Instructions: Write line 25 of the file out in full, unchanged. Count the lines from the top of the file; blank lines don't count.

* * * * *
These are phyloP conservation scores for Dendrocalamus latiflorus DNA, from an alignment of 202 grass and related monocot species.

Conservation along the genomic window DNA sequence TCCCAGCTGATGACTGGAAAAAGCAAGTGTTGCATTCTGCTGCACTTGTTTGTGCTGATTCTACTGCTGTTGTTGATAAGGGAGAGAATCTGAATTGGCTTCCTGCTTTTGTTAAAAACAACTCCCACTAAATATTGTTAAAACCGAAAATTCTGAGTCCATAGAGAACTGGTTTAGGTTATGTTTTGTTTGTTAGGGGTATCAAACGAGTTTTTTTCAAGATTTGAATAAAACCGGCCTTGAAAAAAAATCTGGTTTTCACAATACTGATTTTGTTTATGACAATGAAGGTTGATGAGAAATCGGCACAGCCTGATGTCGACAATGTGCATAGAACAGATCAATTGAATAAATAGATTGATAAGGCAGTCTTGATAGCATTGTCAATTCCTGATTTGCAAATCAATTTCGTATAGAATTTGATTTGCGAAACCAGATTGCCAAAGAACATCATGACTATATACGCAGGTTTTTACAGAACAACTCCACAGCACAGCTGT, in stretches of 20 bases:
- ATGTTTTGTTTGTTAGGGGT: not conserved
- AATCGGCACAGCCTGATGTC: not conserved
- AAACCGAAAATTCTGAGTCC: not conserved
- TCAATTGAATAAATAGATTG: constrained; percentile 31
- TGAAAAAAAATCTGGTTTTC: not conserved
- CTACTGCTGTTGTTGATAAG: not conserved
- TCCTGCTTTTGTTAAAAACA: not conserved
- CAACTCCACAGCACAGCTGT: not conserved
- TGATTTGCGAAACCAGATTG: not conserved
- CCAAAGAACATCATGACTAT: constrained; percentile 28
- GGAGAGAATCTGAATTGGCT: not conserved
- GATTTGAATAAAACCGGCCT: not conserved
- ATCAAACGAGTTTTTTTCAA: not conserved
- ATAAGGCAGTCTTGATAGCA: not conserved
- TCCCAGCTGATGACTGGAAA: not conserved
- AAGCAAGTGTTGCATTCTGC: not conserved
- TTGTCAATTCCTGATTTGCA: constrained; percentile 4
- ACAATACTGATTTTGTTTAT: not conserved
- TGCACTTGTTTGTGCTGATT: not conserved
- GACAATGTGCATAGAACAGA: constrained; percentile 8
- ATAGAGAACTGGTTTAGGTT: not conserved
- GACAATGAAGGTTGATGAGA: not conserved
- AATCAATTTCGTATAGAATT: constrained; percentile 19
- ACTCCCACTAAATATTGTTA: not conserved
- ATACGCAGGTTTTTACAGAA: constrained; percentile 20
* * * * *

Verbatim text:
- AATCAATTTCGTATAGAATT: constrained; percentile 19